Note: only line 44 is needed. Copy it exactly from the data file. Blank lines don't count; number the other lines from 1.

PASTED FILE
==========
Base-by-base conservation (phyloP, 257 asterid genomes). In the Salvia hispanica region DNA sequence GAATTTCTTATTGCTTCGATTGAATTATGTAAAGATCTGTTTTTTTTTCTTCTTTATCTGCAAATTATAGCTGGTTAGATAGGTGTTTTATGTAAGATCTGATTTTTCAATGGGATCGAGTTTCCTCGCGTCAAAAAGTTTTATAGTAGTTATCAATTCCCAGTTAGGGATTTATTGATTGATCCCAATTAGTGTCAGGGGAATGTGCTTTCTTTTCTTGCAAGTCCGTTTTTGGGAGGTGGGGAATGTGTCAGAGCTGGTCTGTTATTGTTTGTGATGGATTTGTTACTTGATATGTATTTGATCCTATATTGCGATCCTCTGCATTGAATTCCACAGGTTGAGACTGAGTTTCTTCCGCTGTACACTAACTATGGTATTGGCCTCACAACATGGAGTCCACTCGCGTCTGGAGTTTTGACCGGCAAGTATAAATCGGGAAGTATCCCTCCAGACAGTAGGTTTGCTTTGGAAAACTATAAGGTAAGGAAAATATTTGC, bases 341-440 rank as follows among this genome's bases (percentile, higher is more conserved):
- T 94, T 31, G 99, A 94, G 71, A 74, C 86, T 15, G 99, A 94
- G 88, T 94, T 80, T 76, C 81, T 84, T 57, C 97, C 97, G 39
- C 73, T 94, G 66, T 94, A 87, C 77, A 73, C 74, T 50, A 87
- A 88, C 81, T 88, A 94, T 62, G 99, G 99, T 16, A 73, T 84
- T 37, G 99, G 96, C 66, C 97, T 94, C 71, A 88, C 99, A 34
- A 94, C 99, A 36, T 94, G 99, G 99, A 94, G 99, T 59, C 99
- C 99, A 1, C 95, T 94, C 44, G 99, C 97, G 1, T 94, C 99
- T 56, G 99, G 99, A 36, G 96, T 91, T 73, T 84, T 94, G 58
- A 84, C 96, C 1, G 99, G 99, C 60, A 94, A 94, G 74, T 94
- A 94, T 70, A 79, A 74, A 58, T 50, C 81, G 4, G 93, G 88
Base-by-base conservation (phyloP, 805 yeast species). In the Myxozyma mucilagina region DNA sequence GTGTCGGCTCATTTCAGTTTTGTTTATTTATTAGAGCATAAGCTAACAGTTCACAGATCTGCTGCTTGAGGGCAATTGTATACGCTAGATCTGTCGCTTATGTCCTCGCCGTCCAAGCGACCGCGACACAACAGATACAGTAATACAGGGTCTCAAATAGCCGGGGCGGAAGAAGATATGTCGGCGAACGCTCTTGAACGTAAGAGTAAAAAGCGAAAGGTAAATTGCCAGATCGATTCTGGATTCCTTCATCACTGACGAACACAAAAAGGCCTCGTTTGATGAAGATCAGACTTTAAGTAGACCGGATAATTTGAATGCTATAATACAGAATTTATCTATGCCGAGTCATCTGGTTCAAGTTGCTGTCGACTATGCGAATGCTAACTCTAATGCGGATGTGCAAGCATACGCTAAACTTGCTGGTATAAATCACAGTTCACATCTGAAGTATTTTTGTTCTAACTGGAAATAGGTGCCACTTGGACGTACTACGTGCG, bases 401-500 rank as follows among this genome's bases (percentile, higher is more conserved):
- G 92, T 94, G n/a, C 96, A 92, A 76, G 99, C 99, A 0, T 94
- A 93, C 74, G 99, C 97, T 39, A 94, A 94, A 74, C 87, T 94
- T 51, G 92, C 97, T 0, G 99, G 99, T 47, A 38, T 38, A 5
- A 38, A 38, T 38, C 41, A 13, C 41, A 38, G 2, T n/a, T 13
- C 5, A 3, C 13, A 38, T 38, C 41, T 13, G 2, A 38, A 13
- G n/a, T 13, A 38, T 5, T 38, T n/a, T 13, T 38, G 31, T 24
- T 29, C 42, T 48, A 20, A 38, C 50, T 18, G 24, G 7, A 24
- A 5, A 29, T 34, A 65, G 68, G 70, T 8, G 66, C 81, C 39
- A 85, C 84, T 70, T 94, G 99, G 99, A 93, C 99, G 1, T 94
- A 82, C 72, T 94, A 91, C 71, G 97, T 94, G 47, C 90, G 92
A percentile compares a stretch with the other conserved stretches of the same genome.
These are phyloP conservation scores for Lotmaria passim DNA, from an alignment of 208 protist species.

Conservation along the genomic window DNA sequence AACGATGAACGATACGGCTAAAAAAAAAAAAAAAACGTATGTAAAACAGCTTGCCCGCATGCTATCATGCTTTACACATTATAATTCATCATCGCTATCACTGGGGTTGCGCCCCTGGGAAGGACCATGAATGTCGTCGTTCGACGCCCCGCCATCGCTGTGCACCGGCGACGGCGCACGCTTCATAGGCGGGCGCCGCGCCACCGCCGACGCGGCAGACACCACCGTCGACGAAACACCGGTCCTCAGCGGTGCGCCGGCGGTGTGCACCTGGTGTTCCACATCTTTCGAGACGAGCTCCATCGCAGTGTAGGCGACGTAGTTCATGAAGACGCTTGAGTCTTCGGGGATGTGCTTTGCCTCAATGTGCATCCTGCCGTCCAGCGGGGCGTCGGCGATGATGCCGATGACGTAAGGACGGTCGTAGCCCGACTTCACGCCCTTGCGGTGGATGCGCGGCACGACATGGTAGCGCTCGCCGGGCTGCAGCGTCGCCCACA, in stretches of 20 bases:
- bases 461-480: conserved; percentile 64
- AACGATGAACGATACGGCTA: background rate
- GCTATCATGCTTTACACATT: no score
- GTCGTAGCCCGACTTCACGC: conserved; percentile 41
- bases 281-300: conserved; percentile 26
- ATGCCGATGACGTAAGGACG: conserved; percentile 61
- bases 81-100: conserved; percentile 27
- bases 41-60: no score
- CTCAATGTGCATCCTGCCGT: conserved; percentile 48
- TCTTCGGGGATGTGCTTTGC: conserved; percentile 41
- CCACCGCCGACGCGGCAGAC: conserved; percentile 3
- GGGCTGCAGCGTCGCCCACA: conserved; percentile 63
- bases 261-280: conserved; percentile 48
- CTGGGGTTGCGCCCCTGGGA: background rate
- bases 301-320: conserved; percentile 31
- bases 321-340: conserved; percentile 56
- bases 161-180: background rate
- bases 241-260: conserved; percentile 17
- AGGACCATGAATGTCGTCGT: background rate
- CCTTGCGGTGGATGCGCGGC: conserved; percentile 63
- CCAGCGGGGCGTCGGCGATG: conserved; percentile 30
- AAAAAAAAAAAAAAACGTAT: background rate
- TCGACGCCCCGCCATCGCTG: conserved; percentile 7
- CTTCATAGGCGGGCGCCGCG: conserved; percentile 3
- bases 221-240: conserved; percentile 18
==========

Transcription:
- AGGACCATGAATGTCGTCGT: background rate